Fig. 9
figure 9

Decisive circle approximation with the notch radius \({r}_{best}\) and the flank angle \(\theta\)

Subsequently, the decisive circle is approximated iteratively for all possible starting measuring points and possible radii between \(r\) = 0.1 mm and \(r\) = 5.0 mm in 0.01 mm steps. The full procedure of the algorithm is shown in Fig. 11.

For a considered starting point \(k= {DP}_{start}\) and a radius \(r\), the circle centre coordinates \({x}_{MP}\) and \({z}_{MP}\) are calculated orthogonal to the regression line. Next, the end point of the circle segment \({DP}_{end}\) is determined as the last data point inside the circle. The corresponding flank angle \(\theta\) can be determined by the circle tangent at the end point and the regression line.

The circular arc has to fulfil three criteria. The distance between the end point \({DP}_{end}\) and the start point \({DP}_{start}\) needs to be greater than 0.1 mm to avoid circular approximations outside the weld toe area. In addition, the distance of all measuring points in the notch to the circle \({\Delta r}_{i}\) must be less than 0.05 mm. This criterion ensures that the calculated notch radius is not too large and the circle segment represents the seam transition well. The criteria help to avoid erroneous circle approximations. However, the results of the algorithm are insensitive to changes of the criteria values. Furthermore, the circular arc has to be mapped with at least 5 data points, which corresponds to the recommendation given in [1]. Finally, the circle approximation is evaluated according to Zein el Dine [40] with the help of the quotient \({Q}_{k}\):

$$Q_k=\frac{\sum{\Delta r}_i}{n_{DP}^2}.$$

The distances of the measuring points in the notch to the circle \({\Delta r}_{i}\) are cumulated and divided by the square of the number of measuring points \({n}_{DP}\). A small quotient represents a good approximation of the real notch geometry. By squaring the number of measuring points, approximations with a large number of data points are preferred and notch radii based on fewer measuring points are avoided.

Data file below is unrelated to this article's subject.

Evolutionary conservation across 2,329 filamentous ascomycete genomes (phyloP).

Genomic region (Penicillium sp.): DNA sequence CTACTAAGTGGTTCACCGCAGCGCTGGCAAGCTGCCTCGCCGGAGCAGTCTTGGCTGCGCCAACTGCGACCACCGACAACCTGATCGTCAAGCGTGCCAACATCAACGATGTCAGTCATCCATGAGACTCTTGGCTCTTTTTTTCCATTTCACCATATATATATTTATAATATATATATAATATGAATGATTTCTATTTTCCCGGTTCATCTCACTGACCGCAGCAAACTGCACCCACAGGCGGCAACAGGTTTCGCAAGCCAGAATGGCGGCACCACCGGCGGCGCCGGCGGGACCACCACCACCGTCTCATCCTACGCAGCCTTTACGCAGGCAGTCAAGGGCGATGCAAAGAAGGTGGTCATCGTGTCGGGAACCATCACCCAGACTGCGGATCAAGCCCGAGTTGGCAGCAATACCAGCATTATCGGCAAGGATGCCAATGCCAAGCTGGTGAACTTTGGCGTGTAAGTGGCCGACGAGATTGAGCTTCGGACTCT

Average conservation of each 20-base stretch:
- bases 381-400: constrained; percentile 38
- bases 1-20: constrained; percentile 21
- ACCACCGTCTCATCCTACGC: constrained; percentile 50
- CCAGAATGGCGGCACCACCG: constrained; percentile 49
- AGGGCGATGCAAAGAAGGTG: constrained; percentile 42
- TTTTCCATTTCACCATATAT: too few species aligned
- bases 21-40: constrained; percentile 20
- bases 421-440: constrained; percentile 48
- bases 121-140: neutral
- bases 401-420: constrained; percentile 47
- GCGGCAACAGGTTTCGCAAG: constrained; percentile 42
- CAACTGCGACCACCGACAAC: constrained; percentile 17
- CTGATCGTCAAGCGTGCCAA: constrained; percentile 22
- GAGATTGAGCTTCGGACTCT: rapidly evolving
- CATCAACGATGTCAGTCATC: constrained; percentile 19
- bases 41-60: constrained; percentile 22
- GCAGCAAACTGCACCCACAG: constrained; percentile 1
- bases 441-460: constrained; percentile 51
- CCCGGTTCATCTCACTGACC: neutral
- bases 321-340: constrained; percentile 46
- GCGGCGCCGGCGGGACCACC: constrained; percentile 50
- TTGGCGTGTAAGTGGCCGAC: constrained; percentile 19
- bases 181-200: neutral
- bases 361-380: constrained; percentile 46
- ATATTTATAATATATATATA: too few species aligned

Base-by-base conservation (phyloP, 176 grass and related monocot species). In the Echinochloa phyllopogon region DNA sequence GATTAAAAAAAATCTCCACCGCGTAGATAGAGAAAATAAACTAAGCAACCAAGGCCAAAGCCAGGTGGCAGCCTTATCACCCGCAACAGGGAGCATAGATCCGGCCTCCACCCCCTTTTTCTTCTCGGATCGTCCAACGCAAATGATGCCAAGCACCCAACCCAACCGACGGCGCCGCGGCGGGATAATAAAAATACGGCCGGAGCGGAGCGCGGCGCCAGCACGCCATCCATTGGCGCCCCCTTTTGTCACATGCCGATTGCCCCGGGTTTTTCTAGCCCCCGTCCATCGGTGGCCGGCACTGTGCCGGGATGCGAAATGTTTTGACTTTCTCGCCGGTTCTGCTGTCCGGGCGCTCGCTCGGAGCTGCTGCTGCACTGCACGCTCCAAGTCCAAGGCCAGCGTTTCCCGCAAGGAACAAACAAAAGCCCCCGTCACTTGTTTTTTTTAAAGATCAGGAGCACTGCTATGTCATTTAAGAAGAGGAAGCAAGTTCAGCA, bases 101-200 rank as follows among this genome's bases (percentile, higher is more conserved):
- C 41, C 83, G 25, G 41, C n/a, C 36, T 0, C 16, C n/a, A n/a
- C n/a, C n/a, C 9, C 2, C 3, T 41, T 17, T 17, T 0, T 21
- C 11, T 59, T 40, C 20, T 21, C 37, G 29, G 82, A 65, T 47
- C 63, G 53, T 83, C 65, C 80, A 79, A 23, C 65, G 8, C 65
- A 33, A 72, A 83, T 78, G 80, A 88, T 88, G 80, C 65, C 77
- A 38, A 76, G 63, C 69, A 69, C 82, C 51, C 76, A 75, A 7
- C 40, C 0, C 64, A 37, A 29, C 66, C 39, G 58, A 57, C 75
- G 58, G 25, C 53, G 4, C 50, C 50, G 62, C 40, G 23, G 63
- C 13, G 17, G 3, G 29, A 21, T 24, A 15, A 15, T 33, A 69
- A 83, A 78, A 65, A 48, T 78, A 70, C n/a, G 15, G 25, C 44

The starting point and radius combination with the smallest quotient leads to the decisive notch radius \({r}_{best}\).

2.5 Determination of the linear elastic notch factors

The filtered 2D scan data were used to determine the stress concentrations at the weld toes under tension load. Each side of the specimen has been scanned separately with 57 scan lines with a spacing of 0.5 mm. Due to the 3D tactile zero point setting the back and front scan data are compatible with high accuracy. For each scan line, a weld profile was composed from the data of the front and back side, see Fig. 10. The calculation of all notch factors was carried out fully automatically using ANSYS Mechanical APDL 17.2. The triangular version of the PLANE183 elements with quadratic displacement behaviour and six nodes per element were used for meshing. The element edge length at the scan lines was 50 μm to achieve sufficient accuracy with at least six elements in the notch, fulfilling the recommendations in [44, 45]. To determine the notch factors \({K}_{t}\), linear elastic material behaviour was applied with Young’s modulus E=210 GPa and Poisson’s ratio \(\nu=0.3\). The factor \({K}_{t}\) is calculated as the ratio of the maximum principal stress \({\sigma }_{1,max}\) to the nominal stress \({\sigma }_{n}\). The applied force was chosen to create a nominal stress of \({\sigma }_{n}=\) 1 MPa. It follows that \({\{K}_{t}\}=\left\{{\sigma }_{1,max}\right\}\) (Fig. 11).